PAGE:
Yesterday was Robert Burns’ birthday, and here in Scotland it is widely celebrated by the eating of haggis and recitation of Burns’ poetry.
I’ve noticed that Robert Burns is some kind of a hero here in Scotland. Loads of pubs named after him, everyone celebrates his birthday, monuments in nearly every city….And people call him by his nickname. Even writing this post it’s weird for me to write Robert Burns instead of Rabbie (Robbie) Burns. Cause he’s Rabbie to me now.
This is a Rabbie Burns restaurant in Edinburgh.
I think a big part of that is because Burns wrote poetry in the Scottish dialect and about Scottish culture, experiences, predicaments that Scottish people can relate to. And he is the most famous Scottish poet (in my English major opinion); even though the things he wrote about were so very Scottish, they’ve reached people all over the world.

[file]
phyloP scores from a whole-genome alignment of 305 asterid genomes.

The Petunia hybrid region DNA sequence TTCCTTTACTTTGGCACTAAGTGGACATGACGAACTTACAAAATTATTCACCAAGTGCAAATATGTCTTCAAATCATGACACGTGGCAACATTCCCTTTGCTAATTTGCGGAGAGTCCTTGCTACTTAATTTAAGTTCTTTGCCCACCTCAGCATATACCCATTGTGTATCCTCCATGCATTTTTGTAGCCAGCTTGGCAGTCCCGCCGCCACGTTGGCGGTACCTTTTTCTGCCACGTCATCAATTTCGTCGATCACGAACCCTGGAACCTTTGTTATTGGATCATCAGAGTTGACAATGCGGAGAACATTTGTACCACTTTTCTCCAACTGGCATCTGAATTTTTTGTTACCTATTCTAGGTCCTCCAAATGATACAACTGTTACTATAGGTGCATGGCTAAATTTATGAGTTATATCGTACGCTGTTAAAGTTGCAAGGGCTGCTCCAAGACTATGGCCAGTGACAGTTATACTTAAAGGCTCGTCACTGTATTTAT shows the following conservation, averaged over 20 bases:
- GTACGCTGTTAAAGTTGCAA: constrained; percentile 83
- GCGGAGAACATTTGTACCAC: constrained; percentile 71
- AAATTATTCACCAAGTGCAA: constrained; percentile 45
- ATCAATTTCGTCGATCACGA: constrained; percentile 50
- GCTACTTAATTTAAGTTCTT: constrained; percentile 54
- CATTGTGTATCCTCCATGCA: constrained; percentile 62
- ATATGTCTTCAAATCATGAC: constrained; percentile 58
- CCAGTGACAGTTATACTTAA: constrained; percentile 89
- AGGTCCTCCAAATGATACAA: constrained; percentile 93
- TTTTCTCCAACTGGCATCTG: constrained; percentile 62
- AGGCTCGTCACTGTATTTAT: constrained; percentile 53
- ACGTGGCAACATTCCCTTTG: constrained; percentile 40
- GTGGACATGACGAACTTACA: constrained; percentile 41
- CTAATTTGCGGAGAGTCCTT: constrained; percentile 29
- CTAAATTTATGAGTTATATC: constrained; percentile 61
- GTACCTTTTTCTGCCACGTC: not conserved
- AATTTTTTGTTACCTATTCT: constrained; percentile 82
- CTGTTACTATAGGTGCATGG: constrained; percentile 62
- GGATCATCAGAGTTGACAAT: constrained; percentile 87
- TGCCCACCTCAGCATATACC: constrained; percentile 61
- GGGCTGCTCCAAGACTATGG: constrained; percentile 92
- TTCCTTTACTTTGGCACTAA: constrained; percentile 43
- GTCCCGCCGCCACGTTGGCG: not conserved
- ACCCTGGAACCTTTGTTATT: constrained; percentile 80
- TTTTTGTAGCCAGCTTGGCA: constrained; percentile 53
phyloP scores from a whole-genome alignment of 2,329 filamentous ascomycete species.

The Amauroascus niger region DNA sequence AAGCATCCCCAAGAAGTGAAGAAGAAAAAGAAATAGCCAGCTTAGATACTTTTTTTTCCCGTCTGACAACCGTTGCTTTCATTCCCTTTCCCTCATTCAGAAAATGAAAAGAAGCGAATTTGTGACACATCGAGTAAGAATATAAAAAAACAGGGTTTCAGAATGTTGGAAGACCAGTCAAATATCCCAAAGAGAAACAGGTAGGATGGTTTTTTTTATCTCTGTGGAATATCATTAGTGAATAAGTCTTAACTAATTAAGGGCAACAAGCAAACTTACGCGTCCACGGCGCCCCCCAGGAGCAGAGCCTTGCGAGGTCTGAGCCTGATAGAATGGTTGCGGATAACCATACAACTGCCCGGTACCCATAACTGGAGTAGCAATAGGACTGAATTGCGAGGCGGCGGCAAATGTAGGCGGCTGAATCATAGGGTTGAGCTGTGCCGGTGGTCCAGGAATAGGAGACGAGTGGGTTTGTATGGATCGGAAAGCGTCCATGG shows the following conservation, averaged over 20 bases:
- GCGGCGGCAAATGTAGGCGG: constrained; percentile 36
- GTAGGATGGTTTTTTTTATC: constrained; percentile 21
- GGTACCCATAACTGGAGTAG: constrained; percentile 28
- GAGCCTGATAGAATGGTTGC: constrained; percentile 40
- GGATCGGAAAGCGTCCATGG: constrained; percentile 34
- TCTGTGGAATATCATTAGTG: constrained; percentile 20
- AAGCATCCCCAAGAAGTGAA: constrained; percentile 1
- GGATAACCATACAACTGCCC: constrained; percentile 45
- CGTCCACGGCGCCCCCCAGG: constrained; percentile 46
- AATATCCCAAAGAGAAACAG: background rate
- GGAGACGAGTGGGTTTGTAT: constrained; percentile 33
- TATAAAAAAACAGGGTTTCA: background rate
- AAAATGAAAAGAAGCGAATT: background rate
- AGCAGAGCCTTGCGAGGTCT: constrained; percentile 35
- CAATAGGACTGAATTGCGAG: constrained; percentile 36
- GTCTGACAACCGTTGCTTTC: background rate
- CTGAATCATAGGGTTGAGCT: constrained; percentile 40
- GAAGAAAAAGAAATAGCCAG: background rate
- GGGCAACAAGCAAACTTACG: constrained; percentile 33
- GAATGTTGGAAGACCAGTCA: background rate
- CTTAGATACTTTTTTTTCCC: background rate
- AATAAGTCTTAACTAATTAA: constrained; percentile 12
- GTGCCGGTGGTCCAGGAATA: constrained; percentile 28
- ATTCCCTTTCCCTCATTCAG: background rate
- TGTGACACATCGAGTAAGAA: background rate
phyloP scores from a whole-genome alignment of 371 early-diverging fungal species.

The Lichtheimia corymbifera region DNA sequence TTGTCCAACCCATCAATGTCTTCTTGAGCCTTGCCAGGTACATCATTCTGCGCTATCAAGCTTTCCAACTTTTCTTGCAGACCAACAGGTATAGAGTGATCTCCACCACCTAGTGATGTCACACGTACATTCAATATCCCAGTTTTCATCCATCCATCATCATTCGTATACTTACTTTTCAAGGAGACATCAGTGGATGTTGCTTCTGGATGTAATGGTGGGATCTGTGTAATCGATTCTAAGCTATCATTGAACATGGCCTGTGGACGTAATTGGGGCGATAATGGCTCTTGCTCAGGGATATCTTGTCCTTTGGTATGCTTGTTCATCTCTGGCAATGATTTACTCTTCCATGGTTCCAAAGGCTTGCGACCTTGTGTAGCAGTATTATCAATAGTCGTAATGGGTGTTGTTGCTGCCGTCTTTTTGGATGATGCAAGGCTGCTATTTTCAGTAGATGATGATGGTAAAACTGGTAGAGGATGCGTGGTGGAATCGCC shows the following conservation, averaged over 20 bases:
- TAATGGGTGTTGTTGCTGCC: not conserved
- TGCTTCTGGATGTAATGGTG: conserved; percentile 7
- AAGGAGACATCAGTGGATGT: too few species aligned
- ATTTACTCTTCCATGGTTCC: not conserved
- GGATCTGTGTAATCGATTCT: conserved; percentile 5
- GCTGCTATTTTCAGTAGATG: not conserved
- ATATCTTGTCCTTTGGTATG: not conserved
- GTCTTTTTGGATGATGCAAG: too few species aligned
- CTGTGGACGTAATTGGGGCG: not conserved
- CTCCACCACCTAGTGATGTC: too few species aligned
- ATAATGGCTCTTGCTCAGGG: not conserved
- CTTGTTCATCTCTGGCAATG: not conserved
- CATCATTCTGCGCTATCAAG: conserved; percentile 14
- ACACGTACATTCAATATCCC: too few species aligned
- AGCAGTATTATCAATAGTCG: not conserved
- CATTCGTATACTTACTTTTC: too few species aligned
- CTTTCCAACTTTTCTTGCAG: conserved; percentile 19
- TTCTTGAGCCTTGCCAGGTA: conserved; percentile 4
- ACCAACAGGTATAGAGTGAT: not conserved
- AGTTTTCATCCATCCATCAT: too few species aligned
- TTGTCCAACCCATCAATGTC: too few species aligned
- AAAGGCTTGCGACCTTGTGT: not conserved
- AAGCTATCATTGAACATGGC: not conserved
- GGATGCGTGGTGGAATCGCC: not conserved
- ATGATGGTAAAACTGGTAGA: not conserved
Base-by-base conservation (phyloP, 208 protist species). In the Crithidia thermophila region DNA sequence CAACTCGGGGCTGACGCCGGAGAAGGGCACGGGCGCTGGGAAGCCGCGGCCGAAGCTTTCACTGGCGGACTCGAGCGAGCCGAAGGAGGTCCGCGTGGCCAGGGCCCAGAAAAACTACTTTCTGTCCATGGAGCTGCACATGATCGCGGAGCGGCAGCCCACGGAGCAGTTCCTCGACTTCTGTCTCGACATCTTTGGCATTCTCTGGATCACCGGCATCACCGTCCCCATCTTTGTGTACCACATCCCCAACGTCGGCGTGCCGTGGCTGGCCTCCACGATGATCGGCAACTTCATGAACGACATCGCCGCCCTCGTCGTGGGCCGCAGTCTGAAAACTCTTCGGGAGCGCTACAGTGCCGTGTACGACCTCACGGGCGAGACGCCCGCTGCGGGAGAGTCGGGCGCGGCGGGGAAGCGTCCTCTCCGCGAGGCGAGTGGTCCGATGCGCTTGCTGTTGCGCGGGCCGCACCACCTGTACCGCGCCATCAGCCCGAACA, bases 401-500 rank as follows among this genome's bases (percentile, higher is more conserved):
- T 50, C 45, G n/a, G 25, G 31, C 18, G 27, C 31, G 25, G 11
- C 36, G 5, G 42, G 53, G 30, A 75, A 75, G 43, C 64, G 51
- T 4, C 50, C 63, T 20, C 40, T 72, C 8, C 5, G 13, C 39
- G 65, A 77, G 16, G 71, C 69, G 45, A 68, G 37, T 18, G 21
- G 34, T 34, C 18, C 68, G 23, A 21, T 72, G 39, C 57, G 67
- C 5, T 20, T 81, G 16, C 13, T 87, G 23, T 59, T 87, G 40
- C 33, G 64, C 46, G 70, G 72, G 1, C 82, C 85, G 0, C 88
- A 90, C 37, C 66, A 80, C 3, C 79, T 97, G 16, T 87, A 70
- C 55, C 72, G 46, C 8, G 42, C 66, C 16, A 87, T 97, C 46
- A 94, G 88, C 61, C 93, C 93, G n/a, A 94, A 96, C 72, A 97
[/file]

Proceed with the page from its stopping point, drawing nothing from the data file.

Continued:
So here is the “Address to Haggis” that is traditionally read on Burns’ Night (AKA Burns’ Supper, Robert Burns Day, or Rabbie Burns Day).
The groaning trencher there ye fill,
Your hurdies like a distant hill,
Your pin was help to mend a mill
In time o’need,
While thro’ your pores the dews distil
Like amber bead.
His knife see rustic Labour dight,
An’ cut you up wi’ ready sleight,
Trenching your gushing entrails bright,
Like ony ditch;
And then, O what a glorious sight,
Then, horn for horn, they stretch an’ strive:
Deil tak the hindmost! on they drive,
Till a’ their weel-swall’d kytes belyve
Are bent like drums;
Then auld Guidman, maist like to rive,